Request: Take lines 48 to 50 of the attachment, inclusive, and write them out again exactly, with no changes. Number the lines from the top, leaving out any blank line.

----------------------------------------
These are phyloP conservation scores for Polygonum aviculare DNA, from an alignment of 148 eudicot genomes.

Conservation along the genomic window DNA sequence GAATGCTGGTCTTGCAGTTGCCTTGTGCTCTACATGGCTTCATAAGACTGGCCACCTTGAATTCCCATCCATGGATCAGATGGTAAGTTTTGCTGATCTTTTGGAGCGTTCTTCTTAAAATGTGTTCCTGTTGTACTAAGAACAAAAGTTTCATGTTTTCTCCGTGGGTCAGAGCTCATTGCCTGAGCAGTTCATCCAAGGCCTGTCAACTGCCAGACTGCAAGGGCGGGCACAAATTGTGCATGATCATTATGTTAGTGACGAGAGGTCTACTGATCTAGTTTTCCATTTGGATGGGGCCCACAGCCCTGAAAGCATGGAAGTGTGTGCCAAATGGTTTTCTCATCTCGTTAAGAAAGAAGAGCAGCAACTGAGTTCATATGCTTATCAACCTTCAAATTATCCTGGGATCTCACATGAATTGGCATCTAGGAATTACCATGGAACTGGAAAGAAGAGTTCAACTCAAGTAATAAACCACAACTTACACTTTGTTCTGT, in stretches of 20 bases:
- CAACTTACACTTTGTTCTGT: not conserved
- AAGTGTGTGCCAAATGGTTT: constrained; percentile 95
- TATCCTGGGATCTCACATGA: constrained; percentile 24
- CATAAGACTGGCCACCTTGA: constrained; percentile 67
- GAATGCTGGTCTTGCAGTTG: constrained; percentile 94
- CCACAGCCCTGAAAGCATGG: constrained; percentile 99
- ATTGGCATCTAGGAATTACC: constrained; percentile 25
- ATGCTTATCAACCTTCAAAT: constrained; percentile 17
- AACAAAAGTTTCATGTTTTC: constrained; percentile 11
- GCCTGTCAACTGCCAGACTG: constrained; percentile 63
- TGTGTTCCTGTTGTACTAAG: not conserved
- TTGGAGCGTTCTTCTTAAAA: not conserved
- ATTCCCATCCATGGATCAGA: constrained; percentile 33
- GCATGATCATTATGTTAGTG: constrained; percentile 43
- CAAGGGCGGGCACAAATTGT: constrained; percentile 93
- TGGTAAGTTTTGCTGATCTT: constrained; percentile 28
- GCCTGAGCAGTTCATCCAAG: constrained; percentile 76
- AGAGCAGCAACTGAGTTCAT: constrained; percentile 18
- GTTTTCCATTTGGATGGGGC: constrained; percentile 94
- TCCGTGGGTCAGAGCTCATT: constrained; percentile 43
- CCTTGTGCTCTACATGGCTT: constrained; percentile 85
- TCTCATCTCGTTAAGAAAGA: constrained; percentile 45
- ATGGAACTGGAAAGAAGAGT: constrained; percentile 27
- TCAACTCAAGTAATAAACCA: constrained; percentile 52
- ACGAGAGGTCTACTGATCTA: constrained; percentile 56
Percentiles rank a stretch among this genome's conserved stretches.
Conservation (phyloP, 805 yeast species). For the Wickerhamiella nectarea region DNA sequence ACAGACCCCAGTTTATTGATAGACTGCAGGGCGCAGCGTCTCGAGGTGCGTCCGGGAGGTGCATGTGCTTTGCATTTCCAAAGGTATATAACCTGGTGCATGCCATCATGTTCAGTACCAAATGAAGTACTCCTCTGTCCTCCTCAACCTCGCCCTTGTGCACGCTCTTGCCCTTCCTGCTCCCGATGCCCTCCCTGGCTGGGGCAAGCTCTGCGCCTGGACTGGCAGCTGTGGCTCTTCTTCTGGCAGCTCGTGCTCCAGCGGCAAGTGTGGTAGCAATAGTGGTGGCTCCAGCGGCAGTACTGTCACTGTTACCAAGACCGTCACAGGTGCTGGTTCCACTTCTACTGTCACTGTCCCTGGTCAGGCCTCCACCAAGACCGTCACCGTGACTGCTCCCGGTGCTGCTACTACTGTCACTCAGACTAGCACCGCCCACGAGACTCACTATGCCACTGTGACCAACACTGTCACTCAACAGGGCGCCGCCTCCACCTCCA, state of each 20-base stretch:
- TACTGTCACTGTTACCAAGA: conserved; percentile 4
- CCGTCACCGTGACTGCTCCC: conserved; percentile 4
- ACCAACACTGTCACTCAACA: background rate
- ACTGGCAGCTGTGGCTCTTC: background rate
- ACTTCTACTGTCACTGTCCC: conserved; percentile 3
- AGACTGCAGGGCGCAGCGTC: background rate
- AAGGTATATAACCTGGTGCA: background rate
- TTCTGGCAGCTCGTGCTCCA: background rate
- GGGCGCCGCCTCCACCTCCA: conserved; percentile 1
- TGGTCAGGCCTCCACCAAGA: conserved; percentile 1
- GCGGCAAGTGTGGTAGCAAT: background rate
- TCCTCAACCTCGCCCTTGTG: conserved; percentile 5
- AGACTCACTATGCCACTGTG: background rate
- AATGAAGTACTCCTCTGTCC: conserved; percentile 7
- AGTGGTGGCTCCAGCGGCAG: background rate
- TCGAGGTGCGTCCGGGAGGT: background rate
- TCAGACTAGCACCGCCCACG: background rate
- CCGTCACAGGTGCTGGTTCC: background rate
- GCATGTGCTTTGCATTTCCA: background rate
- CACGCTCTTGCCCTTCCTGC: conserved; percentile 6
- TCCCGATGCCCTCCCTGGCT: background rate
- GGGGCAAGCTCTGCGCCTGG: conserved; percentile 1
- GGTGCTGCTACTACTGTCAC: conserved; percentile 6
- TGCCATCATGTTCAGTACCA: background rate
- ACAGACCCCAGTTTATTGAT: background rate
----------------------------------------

- GCATGTGCTTTGCATTTCCA: background rate
- CACGCTCTTGCCCTTCCTGC: conserved; percentile 6
- TCCCGATGCCCTCCCTGGCT: background rate